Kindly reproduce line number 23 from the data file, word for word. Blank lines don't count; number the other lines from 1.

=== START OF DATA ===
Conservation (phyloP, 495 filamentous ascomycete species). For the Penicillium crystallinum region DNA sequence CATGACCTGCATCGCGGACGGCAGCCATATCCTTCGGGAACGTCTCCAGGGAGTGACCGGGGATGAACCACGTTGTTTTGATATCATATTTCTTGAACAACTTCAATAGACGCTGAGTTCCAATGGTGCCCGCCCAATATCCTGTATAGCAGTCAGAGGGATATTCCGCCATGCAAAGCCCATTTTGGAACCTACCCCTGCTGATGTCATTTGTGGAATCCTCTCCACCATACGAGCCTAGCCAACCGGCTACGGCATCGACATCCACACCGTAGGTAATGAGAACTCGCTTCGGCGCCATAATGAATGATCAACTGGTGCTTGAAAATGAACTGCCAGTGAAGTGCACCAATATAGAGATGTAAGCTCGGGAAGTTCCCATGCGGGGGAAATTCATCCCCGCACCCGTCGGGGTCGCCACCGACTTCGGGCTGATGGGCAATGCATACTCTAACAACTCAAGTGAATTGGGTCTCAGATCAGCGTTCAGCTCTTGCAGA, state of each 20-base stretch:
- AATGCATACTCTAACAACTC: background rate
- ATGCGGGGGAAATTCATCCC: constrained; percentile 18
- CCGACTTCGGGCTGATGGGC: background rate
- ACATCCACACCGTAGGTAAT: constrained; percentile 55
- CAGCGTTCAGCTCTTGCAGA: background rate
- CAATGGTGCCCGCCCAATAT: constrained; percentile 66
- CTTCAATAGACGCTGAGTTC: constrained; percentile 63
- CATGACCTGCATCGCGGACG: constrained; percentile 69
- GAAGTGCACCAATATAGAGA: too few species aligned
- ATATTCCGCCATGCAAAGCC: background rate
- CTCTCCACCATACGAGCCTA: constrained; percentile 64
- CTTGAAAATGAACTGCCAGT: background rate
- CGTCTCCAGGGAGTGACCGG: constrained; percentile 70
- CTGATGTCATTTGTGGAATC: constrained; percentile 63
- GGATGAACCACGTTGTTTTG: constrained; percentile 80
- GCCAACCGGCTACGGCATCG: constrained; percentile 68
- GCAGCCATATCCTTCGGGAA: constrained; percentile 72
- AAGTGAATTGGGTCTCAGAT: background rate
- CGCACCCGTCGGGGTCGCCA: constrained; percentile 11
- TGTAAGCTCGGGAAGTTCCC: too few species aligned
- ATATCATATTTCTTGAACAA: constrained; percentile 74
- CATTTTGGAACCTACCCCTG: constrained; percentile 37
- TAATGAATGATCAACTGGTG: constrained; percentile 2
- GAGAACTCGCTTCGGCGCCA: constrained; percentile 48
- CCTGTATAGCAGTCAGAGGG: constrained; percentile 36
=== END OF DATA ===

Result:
- CATTTTGGAACCTACCCCTG: constrained; percentile 37